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Future of Korea

May 19, 2000 • Volume 10, Issue 19
Will the North-South summit ease tensions?
By Kenneth Jost

Introduction

North Korean border guards in the border village of Panmunjom keep close watch on South Korean activities during talks to prepare for next month's summit. (Photo Credit: AFP Photo/Choo Youn-Kong)
North Korean border guards in the border village of Panmunjom keep close watch on South Korean activities during talks to prepare for next month's summit. (Photo Credit: AFP Photo/Choo Youn-Kong)

As the United States and South Korea prepare to mark the 50th anniversary of the start of the Korean War, the leaders of North and South Korea are scheduled to hold the first summit meeting between the two countries. The June 12-14 meeting in the North Korean capital of Pyongyang will bring together South Korean President Kim Dae Jung and North Korea's Kim Jong Il. Most experts forecast modest agreements -- at most -- on family reunification and economic ties. But some say the meeting could begin a process of reducing tension and perhaps even move the two countries a step closer to reunification. Meanwhile, U.S. economic sanctions remain in place against North Korea. And some observers continue to see the isolationist North as a military threat to the region.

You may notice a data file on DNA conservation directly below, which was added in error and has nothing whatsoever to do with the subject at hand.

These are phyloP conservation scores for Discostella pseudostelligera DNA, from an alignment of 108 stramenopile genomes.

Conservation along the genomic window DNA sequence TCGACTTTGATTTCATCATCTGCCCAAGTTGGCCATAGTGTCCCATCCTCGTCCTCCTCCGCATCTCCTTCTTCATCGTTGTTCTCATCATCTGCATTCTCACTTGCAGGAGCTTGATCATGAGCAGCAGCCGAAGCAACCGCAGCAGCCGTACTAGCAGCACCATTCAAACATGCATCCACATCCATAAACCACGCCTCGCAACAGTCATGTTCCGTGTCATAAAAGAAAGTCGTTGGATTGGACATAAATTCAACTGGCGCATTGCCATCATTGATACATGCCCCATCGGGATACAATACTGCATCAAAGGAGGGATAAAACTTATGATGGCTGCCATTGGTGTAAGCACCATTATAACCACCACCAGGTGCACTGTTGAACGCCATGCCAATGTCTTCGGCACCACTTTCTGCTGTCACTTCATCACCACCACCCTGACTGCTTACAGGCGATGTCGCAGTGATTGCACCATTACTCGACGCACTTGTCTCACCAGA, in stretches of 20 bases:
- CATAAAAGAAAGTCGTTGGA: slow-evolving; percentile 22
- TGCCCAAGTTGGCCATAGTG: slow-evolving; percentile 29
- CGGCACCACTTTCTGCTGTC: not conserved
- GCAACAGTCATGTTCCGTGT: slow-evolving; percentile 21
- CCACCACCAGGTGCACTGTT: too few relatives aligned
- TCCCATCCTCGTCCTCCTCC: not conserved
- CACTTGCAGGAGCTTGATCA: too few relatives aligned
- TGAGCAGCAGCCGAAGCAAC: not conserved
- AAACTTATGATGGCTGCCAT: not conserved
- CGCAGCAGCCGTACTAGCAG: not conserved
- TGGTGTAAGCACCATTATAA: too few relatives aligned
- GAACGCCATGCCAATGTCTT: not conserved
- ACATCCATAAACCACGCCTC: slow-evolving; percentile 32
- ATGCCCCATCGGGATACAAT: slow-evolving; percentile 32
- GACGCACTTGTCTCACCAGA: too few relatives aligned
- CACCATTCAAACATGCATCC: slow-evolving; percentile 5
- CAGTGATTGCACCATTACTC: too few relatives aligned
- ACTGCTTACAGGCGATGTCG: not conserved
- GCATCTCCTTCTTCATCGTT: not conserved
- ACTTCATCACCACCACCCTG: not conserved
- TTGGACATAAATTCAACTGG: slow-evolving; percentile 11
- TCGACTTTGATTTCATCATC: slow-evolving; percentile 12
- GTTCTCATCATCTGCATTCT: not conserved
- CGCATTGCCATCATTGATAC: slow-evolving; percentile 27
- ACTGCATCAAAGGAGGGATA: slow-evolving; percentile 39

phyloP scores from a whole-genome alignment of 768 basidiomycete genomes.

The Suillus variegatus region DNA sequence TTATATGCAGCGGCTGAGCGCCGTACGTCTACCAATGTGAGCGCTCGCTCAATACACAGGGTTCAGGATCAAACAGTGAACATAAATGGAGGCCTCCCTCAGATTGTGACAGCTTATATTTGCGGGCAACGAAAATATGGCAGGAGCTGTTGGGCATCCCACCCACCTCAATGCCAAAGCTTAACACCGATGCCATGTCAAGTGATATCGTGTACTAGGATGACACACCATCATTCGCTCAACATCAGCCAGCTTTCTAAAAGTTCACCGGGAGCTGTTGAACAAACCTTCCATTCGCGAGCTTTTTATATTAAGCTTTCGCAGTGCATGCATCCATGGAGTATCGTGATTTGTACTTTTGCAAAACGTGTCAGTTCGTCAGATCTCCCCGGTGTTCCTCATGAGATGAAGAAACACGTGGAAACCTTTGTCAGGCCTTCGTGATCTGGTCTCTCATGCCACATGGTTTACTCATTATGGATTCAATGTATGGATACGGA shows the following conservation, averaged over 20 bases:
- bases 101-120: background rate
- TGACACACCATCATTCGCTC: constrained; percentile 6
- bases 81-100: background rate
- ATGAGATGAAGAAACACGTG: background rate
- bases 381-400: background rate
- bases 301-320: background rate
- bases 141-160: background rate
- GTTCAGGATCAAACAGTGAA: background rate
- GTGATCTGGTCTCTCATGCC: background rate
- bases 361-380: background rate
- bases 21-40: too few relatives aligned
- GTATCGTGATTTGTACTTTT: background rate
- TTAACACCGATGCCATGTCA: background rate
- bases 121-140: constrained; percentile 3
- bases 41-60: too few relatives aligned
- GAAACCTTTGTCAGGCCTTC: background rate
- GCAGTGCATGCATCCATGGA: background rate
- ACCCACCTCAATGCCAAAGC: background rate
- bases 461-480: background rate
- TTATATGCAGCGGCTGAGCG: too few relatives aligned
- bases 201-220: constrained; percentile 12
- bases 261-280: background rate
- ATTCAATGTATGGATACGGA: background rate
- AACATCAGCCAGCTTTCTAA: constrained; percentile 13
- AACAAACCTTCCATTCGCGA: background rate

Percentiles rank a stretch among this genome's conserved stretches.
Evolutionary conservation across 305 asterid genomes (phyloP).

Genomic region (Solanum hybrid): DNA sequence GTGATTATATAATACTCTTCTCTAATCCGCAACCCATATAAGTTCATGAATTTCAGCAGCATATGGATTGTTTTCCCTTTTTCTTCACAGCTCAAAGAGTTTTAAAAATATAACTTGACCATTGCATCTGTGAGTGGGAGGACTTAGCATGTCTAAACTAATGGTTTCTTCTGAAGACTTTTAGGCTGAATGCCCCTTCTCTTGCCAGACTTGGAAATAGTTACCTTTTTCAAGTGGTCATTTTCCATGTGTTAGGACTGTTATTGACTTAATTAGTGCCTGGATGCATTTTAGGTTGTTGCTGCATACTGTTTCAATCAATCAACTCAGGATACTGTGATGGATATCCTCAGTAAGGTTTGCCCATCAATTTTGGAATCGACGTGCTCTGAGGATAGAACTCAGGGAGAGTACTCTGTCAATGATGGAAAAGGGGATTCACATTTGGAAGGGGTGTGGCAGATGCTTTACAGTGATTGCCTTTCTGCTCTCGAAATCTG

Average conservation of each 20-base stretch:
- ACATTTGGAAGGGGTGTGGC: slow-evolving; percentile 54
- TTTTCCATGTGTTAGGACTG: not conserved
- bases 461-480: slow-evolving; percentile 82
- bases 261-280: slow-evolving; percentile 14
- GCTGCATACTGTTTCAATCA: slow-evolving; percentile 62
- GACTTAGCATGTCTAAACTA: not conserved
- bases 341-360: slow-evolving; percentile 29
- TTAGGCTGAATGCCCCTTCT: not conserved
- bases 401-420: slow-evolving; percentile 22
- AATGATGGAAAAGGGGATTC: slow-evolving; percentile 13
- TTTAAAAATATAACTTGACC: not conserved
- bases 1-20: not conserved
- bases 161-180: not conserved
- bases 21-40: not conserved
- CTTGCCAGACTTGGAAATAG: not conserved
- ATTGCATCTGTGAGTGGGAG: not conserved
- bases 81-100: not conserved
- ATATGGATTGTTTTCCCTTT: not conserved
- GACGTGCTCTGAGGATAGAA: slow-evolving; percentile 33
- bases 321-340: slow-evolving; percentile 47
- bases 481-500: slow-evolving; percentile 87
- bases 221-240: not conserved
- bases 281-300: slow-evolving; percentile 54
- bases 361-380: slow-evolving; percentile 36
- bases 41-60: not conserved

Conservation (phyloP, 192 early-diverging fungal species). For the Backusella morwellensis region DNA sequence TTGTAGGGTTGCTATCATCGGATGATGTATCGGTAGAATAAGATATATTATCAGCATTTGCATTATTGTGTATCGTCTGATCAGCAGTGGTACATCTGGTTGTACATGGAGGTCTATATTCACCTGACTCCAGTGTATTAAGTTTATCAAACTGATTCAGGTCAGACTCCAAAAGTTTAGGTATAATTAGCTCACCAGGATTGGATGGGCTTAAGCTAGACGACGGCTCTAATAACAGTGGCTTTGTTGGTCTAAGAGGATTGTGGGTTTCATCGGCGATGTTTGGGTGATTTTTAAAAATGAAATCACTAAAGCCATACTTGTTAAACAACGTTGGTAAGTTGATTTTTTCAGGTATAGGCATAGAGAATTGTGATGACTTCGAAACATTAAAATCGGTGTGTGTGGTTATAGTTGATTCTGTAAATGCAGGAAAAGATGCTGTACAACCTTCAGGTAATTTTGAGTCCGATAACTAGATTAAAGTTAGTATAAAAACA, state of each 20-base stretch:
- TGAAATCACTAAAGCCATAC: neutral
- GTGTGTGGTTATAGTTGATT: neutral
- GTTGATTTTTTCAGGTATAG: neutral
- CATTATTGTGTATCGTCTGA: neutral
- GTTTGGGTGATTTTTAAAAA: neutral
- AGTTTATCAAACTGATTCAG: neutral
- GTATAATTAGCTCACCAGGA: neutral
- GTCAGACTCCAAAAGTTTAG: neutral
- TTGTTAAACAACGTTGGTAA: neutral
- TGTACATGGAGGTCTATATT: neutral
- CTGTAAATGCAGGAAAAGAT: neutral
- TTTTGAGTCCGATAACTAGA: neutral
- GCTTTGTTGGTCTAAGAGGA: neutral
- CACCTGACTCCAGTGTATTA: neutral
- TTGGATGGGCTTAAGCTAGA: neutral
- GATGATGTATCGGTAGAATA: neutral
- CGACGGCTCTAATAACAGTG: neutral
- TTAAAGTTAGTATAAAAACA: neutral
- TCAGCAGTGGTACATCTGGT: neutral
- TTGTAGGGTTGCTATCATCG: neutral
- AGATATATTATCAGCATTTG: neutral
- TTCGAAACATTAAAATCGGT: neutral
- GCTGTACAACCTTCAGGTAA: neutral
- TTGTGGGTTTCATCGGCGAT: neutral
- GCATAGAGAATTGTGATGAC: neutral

ISSUE TRACKER for Related Reports
Korea
Jul. 05, 2011  North Korean Menace
Apr. 11, 2003  North Korean Crisis
May 19, 2000  Future of Korea
Aug. 12, 1977  Relations with South Korea
Apr. 24, 1968  Divided Korea
Jan. 27, 1960  Korea: Problem Protectorate
Aug. 24, 1951  Rehabilitation of Korea
Nov. 01, 1945  Freedom for Korea
BROWSE RELATED TOPICS:
Export Sanctions and Restrictions
Regional Political Affairs: East Asia and the Pacific
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